Q: As you know, elected officials are held to high standards in public life. Here are some reasons people are giving to vote against Dan Morales for Attorney General. Please tell me if each statement makes you much more likely to vote against Dan Morales, somewhat more likely to vote against Dan Morales, or if it makes no difference at all?



Complex Language:


Some questions may be structured in too a complex way or may include specific language that will not be well understood by all respondents. For example: “Do you think Congress should pass legislation to facilitate single-payer cost reimbursement plans for indigent patients?” includes references to at least three concepts that are probably not commonly understood (single-payer; cost reimbursement plans; and indigent patients). Alternatively, questions can include too much information or have too complex a structure for respondents to reliably answer as in the following example:


Now I'm going to read you some pairs of statements about what George (W.) Bush and John Kerry are saying about the economy. As I read each pair, please tell me whether the first statement or the second statement comes closer to your own views.)...Kerry's economic plan would end tax breaks for companies that outsource jobs and provide tax incentives for companies creating jobs here in America. It repeals Bush's tax cut for those earning over 200,000 dollars to ensure that all kids are guaranteed health insurance and reduce health insurance costs for small businesses and for families by 1000 dollars. And it creates new jobs by investing in alternative energy to reduce our dependence on Middle East oil. Bush's economic plan includes tax cuts for all Americans to keep our economy moving forward, reduces regulations to help small businesses, and eliminates the junk lawsuits that threaten jobs and entrepreneurs across America. The Bush plan will create7 million new homeowners by providing loan assistance and removing down payment requirements to make it easier for people to own their own home.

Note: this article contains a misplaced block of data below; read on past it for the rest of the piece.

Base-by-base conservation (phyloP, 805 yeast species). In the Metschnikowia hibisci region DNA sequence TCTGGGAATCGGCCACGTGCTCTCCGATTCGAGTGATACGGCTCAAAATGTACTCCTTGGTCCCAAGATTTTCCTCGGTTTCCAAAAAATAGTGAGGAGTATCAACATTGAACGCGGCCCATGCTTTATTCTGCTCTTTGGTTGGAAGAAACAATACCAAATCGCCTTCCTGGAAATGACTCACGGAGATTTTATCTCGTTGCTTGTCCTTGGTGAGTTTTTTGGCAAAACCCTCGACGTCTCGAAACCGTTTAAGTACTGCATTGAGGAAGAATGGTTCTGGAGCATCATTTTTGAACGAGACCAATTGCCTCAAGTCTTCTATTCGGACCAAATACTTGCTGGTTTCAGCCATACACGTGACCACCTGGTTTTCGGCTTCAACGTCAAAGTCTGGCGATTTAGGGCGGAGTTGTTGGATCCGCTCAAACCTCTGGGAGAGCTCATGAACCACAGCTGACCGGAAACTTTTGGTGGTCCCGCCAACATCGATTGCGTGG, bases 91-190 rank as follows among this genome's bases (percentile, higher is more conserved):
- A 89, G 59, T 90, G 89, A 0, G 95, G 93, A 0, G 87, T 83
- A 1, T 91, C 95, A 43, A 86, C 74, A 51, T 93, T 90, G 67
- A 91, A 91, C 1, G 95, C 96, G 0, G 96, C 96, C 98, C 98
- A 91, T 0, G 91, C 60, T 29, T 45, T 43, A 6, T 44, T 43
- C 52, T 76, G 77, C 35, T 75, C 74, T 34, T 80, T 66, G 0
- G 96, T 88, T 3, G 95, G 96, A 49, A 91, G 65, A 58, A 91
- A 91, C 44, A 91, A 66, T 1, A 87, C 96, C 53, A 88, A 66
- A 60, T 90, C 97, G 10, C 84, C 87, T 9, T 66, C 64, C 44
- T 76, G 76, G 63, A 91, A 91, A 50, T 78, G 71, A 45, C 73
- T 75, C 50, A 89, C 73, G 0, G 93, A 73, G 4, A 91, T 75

Which statement comes closer to your views? (If First/Second statement, ask:) Do you feel strongly about that, or not so strongly?


This information was developed by AAPOR as part of a comprehensive online journalism polling course created in partnership with NewsU, a project of the Poynter Institute and funded by the Knight Foundation. The course launched  September 2007.